May 12, 2020
Former Marine spent 18 days on a ventilator after contracting COVID-19

BEDFORD, Texas — Jim Adams is known for being tough. The 76-year-old former Marine served in Vietnam, is a retired FBI agent and did contract work including security and firearms instruction in Iraq and Afghanistan, working to bring the rule of law to the war-torn countries.

So, when Jim began feeling sick towards late March with a cough and low-grade fever, he initially brushed it off as the respiratory infection that always seemed to accompany his allergies. He went to an urgent care facility and received a steroid prescription, but two days later, still didn't feel any better, said his wife, Linda.

Jim called his family doctor, Paul Kim, M.D., with the Texas Health Physicians Group, who prescribed him antibiotics and medicine for his cough. But on April 2, he only seemed to be getting worse.

Jim and Linda Adams
Jim and Linda Adams hold hands following his discharge from Texas Health HEB.

"He had rapid, shallow breathing and just was wiped out," Linda recalled. "We called Dr. Kim and he said, 'Go to the hospital emergency room.'"

True to character, Jim refused. Their daughter, Carrie Sinks, stopped by that evening and urged her father to go to the emergency room.

"I'll be fine," he said, according to Linda. But Carrie called the paramedics.

"They came suited all up, examined him and said, 'Mr. Adams, you have to go to the hospital. Your oxygen level is way too low;" Linda said.

Jim wouldn't get in the ambulance but did allow Linda to drive him to Texas Health Harris Methodist Hospital Hurst-Euless-Bedford. Because of visitor restrictions, she couldn't accompany him inside.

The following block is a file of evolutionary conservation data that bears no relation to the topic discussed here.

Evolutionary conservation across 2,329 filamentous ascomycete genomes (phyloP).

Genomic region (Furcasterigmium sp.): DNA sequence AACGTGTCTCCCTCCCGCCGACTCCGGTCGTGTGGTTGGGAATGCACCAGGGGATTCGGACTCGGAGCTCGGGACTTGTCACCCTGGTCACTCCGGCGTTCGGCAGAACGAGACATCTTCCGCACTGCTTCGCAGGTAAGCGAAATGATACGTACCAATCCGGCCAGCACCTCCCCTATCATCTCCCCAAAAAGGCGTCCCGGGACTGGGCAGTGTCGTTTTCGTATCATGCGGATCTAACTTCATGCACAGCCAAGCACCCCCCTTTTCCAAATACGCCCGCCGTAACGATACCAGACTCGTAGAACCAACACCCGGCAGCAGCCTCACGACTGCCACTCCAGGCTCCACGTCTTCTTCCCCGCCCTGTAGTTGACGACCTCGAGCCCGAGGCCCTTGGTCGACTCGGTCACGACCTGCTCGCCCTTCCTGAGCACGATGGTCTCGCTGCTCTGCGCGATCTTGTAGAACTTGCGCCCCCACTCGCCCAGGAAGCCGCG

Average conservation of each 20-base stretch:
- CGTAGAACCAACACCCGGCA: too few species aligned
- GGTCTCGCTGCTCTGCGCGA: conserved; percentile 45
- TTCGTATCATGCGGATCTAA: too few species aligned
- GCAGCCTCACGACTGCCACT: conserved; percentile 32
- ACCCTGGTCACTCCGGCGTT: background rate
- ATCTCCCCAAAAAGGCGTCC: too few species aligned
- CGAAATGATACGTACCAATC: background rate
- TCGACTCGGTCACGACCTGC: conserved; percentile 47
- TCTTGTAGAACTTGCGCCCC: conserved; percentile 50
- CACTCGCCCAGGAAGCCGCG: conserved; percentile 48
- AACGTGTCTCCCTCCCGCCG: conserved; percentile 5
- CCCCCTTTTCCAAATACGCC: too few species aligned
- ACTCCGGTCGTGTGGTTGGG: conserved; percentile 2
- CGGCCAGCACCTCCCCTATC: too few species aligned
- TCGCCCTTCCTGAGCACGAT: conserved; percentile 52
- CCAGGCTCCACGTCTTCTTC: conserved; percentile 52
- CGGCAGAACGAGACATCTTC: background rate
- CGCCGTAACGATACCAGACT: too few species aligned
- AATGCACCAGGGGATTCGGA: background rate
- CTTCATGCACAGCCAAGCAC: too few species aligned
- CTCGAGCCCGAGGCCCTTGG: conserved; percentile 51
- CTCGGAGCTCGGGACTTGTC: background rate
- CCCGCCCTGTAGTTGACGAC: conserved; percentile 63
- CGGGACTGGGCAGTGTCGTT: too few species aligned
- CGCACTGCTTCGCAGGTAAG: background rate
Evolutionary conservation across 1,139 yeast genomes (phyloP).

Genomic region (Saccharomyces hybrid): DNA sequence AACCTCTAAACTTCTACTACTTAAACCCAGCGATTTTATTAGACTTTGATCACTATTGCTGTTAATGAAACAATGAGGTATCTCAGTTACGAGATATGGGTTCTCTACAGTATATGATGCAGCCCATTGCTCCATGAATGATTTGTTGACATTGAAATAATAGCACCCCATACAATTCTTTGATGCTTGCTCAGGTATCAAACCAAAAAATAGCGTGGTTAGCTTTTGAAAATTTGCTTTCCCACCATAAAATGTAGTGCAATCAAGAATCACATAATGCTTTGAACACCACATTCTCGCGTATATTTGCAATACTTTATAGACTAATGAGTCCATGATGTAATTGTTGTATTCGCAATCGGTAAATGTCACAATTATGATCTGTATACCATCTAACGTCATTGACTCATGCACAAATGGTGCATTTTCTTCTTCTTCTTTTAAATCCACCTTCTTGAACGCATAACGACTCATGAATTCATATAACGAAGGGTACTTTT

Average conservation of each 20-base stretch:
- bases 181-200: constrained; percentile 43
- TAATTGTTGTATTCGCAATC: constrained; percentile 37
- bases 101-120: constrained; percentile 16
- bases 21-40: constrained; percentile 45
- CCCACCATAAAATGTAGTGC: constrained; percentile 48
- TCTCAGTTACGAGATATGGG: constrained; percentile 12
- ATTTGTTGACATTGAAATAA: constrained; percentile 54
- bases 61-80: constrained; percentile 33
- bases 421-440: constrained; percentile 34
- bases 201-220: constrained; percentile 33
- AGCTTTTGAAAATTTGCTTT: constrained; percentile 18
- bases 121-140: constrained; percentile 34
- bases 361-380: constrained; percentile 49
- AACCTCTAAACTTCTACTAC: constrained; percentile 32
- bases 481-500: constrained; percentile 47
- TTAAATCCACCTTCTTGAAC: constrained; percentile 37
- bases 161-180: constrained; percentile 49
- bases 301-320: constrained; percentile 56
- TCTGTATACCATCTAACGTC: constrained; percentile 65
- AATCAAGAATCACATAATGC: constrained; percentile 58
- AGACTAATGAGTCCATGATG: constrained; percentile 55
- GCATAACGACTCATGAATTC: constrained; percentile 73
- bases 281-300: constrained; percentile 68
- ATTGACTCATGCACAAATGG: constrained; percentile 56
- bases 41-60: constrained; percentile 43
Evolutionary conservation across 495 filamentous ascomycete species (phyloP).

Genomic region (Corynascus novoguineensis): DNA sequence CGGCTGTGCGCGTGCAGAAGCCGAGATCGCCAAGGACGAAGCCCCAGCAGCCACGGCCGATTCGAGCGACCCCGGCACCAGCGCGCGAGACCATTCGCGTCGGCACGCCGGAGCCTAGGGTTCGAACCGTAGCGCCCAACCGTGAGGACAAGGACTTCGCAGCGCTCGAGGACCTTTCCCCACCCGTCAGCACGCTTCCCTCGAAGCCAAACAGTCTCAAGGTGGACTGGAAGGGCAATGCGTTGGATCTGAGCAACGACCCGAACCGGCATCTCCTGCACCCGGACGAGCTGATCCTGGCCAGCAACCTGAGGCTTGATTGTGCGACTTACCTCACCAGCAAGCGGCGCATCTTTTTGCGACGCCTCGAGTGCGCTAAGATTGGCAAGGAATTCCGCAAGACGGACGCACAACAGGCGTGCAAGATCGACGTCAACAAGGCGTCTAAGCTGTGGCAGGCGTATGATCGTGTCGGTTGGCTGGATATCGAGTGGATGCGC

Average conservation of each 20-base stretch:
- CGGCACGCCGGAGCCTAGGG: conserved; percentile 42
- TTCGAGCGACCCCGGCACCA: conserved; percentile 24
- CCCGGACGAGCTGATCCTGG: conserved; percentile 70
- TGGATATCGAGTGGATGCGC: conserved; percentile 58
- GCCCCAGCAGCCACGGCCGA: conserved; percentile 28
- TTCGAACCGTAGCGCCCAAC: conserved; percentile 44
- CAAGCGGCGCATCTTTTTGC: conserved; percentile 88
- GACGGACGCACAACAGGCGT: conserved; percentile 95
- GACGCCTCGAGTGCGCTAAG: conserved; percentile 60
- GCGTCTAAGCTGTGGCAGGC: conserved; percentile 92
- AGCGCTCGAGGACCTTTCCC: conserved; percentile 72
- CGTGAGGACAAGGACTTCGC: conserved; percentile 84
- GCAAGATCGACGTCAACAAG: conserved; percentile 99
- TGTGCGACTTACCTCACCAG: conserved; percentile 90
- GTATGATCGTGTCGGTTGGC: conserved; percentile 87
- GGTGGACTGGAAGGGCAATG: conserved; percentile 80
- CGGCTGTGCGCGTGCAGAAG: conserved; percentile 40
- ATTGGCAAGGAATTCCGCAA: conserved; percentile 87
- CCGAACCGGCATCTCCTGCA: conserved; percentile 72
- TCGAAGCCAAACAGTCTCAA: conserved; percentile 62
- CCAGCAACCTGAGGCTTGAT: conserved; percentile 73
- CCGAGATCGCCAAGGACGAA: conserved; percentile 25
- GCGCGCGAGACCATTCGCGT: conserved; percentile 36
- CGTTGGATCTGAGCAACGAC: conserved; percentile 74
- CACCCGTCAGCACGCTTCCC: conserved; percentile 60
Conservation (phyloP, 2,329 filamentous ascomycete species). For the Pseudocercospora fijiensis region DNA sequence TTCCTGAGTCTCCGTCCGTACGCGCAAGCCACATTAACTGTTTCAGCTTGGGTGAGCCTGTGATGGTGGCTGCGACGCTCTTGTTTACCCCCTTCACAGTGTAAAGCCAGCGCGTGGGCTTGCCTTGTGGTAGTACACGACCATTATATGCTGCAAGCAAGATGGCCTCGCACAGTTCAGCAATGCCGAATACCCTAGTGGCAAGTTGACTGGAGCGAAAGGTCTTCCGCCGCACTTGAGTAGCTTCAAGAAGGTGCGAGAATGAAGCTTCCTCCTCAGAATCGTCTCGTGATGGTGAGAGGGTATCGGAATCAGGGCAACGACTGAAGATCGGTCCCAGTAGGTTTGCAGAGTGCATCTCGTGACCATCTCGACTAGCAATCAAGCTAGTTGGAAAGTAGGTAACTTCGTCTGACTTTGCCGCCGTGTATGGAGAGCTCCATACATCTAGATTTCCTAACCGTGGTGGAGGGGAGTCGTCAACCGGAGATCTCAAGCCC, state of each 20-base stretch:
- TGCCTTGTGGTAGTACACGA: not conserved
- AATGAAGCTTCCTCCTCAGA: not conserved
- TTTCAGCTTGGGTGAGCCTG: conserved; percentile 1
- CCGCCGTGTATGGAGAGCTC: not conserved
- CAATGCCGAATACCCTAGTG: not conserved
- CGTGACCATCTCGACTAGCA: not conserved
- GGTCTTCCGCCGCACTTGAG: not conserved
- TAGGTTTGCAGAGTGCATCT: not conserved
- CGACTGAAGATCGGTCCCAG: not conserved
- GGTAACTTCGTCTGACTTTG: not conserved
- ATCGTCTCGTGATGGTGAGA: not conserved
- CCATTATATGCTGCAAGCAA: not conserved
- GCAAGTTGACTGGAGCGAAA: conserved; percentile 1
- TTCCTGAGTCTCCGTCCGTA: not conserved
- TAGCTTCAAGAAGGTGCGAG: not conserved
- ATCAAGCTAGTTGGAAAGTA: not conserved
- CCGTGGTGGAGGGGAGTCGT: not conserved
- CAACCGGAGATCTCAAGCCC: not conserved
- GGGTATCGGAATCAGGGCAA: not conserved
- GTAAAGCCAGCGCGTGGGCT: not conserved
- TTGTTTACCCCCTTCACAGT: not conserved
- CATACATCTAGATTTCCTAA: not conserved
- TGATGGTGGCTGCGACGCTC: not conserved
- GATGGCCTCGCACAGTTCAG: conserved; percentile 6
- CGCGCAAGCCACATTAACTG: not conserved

"I said, 'Well honey, they'll probably just give you some oxygen so call, and I'll come get you later.'" she said.

But she wouldn't see him or hear his voice again that night or for weeks to come. Instead, she heard from an emergency medicine physician, Chris Bradburry, M.D., explaining that her husband had been given a chest X-ray in the emergency room.

"The doctor sent me a picture of his X-ray, and it looked awful," she said. "He said, 'Your husband is very, very sick.'"

Jim was intubated in the emergency room that same night and transferred to the intensive care unit. He'd later test positive for COVID-19.

"That began the ordeal of 18 nights on a ventilator, not knowing from one day to the next if I'd ever see him again," Linda said.

A lifeline

Jim's exposure to the virus is unknown. The couple had not traveled outside the Dallas-Fort Worth area, but an antibody test would later confirm that Linda, too, had contracted the virus though she remained asymptomatic.

Quarantined inside her Bedford home without her husband, she leaned on the emotional support of family and friends, including Rev. Lara Whitley Franklin, senior pastor of the couple's church, Martin United Methodist Church.